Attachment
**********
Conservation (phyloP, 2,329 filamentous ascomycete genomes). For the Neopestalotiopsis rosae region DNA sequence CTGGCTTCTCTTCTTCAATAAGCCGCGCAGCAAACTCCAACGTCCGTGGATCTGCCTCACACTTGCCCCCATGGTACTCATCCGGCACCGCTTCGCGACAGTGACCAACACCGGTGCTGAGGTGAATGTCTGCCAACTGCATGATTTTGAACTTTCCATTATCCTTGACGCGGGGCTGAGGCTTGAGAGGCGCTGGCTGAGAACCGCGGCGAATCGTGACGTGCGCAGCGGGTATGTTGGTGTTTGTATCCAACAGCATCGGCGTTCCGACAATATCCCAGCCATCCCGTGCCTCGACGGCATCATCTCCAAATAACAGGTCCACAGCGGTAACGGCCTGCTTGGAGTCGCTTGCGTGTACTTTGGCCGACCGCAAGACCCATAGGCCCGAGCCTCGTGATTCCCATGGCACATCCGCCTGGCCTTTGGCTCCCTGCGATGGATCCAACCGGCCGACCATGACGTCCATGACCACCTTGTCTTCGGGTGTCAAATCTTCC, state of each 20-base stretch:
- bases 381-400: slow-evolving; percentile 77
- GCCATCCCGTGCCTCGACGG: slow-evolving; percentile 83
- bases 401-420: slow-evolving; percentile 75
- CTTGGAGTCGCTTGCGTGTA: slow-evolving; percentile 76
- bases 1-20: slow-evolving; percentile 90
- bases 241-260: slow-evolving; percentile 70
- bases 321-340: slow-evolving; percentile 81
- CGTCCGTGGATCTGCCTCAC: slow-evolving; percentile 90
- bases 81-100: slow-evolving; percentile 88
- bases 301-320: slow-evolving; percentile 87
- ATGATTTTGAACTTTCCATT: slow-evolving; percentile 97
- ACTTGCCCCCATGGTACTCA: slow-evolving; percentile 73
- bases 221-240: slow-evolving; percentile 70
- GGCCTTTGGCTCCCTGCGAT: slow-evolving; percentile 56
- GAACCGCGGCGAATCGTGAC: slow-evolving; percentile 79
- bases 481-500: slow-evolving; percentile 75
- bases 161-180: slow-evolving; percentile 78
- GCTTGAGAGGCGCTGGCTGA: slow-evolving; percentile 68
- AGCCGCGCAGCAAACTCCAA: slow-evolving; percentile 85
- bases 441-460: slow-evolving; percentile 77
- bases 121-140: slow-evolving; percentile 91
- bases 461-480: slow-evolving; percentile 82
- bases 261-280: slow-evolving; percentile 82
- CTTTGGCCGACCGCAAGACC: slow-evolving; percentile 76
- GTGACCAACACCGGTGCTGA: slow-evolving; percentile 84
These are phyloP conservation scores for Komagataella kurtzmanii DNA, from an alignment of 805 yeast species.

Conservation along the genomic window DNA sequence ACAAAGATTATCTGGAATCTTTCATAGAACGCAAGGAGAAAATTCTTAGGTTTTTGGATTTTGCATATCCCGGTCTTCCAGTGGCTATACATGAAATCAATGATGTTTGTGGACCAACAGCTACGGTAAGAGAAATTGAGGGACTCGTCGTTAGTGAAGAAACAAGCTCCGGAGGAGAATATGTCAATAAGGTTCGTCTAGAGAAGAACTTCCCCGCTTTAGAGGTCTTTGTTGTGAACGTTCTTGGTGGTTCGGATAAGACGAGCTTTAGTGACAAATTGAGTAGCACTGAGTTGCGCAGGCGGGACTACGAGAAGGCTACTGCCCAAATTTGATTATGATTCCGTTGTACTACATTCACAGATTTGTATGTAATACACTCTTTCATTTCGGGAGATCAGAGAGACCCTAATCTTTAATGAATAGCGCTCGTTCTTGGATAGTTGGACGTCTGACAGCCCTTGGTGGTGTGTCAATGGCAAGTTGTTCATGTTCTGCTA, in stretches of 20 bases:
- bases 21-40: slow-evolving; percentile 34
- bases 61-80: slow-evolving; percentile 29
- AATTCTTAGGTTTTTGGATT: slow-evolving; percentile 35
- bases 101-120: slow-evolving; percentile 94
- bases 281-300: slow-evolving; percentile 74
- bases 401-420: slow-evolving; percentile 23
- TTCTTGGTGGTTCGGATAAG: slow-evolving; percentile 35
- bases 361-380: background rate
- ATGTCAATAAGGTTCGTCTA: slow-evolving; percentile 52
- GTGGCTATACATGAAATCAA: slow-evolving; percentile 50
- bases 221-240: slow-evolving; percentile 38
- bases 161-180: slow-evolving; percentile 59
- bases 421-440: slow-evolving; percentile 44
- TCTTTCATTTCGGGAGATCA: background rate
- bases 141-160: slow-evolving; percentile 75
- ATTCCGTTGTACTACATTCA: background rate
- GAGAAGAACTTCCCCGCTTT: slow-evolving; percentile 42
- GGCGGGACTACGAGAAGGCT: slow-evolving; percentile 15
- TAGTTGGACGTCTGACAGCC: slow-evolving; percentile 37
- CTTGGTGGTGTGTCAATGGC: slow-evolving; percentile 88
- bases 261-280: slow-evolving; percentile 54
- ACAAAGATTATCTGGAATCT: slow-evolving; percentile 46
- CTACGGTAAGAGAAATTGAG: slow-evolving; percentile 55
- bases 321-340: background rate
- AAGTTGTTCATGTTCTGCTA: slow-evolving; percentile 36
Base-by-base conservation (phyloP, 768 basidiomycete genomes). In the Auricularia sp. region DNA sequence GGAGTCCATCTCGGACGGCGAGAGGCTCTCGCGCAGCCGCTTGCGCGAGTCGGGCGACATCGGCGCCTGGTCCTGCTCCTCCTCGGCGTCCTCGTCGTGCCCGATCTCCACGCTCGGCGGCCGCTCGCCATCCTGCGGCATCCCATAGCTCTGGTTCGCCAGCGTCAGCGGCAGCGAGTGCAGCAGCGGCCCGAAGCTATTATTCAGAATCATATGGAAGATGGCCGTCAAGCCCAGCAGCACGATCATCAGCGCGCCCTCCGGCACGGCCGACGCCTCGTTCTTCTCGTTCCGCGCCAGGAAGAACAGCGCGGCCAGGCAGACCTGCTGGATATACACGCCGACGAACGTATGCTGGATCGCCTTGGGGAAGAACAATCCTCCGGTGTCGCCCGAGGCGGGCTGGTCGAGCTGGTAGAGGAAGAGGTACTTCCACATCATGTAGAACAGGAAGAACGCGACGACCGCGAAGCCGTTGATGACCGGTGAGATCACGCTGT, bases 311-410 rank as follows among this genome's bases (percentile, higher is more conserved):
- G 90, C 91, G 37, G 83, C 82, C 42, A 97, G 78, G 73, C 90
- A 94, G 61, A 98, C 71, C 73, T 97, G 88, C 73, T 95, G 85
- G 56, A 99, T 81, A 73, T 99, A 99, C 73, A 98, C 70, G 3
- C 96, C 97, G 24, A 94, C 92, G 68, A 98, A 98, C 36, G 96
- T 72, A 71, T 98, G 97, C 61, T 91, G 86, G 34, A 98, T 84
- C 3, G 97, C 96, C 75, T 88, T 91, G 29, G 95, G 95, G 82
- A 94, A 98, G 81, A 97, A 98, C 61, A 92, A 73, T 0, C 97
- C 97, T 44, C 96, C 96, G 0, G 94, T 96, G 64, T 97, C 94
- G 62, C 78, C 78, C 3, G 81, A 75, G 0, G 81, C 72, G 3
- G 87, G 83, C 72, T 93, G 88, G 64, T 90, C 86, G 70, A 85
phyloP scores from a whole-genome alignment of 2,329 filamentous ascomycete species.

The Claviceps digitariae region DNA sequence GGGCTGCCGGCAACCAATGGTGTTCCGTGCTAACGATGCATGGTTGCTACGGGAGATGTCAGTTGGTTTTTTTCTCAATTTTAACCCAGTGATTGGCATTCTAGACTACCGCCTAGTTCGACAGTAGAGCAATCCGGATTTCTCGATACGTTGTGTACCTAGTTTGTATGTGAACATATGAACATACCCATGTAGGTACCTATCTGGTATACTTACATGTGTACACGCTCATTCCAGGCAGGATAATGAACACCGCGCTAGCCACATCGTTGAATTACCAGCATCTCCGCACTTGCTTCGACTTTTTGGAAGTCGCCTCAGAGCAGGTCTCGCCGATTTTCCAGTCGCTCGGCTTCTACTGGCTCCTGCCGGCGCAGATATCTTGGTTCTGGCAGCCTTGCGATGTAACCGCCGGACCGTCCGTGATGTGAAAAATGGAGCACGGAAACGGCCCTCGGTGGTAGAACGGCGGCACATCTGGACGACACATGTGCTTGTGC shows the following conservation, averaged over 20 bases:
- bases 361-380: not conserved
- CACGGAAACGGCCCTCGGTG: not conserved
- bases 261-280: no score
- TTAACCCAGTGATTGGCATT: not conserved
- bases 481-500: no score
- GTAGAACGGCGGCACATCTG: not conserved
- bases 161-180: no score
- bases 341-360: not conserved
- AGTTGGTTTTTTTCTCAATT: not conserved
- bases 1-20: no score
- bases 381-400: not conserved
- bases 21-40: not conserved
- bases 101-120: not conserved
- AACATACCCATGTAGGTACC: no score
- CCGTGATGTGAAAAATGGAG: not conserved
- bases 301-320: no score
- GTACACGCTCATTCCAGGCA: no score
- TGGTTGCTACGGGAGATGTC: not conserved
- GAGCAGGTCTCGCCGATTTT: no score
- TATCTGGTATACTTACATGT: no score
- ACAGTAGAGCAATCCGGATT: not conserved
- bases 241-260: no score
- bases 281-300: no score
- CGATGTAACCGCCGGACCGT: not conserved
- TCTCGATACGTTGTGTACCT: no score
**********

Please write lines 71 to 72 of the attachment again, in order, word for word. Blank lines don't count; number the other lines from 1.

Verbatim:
- bases 481-500: no score
- GTAGAACGGCGGCACATCTG: not conserved